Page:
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public class TheController : Controller
{
   IThe the;
   public TheController( IThe the)
   {
      //when User.IsInRole("r1") The1 should be injected else r2
      this.the = the;
   }
}

public class The1 : IThe{}
public class The2 : IThe{}

//anybody knows a good way of doing this ?
share|improve this question

3 Answers 3

up vote 2 down vote accepted

IHandlerSelector is the way to go. See this post for an example of usage.

Alternatively if you prefer AutoFac-like experience you can use factory for that:

container.Register(Component.For<IThe>().UsingFactoryMethod(
  c => HttpContext.Current.User.IsInRole("r1") ?
    c.Resolve<IThe>("r1") :
    c.Resolve<IThe>("r2"));

Or if you want to use specific IThe just in one context, you can use DynamicParameters:

container.Register(Component.For<TheFactory>().Lifestyle.Transient.DynamicParameters(
  (c, d) => HttpContext.Current.User.IsInRole("r1") ?
    d["the"] = c.Resolve<IThe>("r1") :
    c.Resolve<IThe>("r2"));

However the most correct way of doing this is IHandlerSelector

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The container-agnostic approach obviously employs an Abstract Factory:

public interface ITheFactory
{
    IThe Create(IPrincipal user);
}

You can take a dependency on ITheFactory instead of IThe:

public class TheController : Controller   
{   
    private readonly IThe the;   

    public TheController(ITheFactory theFactory)   
    {   
        if (theFactory == null)
        {
            throw new ArgumentNullException("theFactory");
        }

        this.the = theFactory.Create(this.User);
    }   
}   

I can't really remember if this.User is populated at this time, but if it isn't, you can just keep a reference to the factory and lazily resolve your dependency the first time it's requested.

However, Controller.User is a bit special because it ought to be available as Thread.CurrentPrincipal as well. This means that in this special case you don't actually have to introduce an Abstract Factory. Instead, you can write a Decorator that performs the selection every time it's used:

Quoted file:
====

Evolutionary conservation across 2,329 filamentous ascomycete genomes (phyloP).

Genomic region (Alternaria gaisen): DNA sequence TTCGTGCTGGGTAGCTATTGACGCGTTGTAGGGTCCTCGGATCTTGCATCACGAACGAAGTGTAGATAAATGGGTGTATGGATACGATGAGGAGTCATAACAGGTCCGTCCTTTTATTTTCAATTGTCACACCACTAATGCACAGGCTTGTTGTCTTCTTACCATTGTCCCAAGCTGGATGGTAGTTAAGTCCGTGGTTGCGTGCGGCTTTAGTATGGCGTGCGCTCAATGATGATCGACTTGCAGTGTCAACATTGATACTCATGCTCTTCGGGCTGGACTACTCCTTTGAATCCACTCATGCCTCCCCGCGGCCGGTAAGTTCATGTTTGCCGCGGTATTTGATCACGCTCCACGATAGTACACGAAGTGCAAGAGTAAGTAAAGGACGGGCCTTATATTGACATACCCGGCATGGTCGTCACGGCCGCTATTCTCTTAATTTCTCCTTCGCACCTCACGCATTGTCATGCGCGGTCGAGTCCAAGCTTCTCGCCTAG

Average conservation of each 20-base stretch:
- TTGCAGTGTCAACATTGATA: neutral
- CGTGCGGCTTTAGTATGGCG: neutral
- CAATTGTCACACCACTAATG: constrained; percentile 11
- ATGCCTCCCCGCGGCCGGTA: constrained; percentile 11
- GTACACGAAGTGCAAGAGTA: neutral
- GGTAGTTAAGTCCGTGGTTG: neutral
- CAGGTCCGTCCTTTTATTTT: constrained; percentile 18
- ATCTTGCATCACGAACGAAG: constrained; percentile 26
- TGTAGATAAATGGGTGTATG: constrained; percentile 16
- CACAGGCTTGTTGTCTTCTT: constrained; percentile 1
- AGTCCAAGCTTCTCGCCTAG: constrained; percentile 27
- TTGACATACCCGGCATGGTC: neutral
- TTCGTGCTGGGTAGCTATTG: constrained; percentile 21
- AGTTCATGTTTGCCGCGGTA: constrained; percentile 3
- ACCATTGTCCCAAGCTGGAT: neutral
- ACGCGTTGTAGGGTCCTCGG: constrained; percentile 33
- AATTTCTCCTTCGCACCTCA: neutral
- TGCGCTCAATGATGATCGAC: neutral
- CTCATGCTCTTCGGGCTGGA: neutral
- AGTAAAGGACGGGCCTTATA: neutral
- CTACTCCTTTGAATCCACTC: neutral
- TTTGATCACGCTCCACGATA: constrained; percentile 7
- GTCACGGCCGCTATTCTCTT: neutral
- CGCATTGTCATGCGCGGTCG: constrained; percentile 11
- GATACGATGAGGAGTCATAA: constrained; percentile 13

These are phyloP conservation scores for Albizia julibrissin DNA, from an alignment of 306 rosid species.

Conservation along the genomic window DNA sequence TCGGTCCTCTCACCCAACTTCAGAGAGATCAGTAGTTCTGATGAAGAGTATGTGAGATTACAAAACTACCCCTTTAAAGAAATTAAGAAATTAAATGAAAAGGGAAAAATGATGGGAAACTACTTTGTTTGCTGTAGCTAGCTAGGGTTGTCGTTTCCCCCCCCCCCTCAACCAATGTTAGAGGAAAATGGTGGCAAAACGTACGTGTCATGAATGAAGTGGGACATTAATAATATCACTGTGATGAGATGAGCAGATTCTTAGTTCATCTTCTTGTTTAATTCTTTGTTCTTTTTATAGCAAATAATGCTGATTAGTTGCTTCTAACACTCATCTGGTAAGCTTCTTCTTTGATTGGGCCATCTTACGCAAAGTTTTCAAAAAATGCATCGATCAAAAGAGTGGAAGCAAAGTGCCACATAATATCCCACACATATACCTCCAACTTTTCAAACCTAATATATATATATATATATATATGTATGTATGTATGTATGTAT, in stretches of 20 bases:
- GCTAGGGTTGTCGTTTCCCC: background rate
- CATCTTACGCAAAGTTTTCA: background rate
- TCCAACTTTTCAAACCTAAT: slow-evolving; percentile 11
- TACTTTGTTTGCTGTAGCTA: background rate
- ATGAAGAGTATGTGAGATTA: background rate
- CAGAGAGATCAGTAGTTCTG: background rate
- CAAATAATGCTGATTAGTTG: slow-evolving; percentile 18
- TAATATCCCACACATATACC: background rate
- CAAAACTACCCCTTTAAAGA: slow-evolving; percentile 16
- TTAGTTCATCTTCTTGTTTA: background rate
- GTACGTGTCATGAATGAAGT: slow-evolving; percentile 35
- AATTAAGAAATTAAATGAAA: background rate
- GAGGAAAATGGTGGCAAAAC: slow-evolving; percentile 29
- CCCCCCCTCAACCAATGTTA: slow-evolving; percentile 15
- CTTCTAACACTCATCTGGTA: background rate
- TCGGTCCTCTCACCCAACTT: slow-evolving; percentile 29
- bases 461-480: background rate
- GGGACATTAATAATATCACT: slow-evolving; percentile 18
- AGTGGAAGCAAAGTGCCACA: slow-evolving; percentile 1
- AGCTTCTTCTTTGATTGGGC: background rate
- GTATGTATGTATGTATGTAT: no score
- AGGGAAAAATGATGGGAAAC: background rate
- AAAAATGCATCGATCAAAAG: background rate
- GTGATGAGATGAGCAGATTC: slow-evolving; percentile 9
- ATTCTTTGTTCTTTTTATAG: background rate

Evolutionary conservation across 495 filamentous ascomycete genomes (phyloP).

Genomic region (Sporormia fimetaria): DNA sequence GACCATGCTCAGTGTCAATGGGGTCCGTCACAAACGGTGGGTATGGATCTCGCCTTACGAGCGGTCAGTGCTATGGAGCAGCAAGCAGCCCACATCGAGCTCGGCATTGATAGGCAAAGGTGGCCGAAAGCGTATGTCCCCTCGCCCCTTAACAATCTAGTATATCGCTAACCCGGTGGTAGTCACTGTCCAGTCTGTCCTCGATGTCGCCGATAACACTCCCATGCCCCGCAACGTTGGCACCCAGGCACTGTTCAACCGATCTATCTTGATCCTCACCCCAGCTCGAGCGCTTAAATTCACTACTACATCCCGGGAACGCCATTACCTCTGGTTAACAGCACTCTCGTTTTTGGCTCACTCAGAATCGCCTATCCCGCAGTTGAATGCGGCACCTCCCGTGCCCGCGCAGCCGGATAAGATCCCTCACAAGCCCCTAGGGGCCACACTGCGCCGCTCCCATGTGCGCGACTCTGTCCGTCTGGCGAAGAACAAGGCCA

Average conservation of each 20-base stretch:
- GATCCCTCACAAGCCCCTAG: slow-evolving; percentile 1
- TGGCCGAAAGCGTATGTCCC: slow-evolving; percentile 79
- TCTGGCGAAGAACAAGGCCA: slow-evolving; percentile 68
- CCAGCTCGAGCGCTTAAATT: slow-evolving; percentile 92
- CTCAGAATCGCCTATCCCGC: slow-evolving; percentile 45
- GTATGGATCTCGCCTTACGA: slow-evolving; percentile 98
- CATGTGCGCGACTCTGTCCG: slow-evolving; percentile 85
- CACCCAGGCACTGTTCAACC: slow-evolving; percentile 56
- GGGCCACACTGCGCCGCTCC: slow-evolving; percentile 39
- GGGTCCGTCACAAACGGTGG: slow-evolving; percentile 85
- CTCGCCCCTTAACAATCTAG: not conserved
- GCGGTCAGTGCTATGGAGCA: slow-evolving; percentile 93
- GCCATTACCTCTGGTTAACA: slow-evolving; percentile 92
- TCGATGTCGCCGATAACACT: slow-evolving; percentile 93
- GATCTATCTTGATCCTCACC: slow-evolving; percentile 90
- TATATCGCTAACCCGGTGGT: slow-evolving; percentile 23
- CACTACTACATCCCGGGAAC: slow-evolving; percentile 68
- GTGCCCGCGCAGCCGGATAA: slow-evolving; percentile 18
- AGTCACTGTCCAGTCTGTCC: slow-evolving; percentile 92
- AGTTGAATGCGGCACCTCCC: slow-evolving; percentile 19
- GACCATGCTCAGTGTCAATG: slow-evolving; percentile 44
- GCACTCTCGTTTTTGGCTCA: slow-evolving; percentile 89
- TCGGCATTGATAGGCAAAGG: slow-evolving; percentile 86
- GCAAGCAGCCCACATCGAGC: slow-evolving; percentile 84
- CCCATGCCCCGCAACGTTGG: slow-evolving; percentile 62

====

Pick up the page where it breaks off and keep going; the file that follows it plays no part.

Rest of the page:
public class UserSelectingThe : IThe
{
    private readonly IThe the1;
    private readonly IThe the2;

    public UserSelectingThe(IThe the1, IThe the2)
    {
        if (the1 == null)
        {
            throw new ArgumentNullException("the1");
        }
        if (the2 == null)
        {
            throw new ArgumentNullException("the2");
        }

        this.the1 = the1;
        this.the2 = the2;
    }

    // Assuming IThe defines the Foo method:
    public Baz Foo(string bar)
    {
        if (Thread.CurrentPrincipal.IsInRole("r1"))
        {
            return this.the1.Foo(bar);
        }

        return this.the2.Foo(bar);
    }
}

In this case, you would be able to use your original TheController class unchanged.

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In Autofac:

var builder = new ContainerBuilder();

// Give the different implementations names
builder.RegisterType<The1>.Named<IThe>("r1");
builder.RegisterType<The2>.Named<IThe>("r2");

// Use a function for the default IThe
builder.Register(
  c => HttpContext.Current.User.IsInRole("r1") ?
    c.Resolve<IThe>("r1") :
    c.Resolve<IThe>("r2"))
  .As<IThe>()
  .ExternallyOwned();

If you have a lot of roles, you can use a method instead of the inline expression, e.g.:

builder.Register(c => ChooseTheImplementation(c))

(BTW, The "ExternallyOwned" modifier tells the container that the result of the function is disposed elsewhere, e.g. via the concrete components. You can usually leave it out but it makes good documentation :))

share|improve this answer
    
As far as I understand this answer, you would perform this registration in the application root. At that point, User isn't available (it's a property on the Controller class). –  Mark Seemann Mar 26 '10 at 5:50
    
Fixed - now uses HttpContext. Thanks Mark. –  Nicholas Blumhardt Mar 26 '10 at 10:06
    
is Windsor Castle capable of doing this kind of stuff ? –  Omu Mar 26 '10 at 19:10
    
Yes- see Krzysztof's answer above. Windsor tends to favour interfaces over lambdas for it's extensibility points, but the net result is the same. –  Nicholas Blumhardt Mar 27 '10 at 5:49

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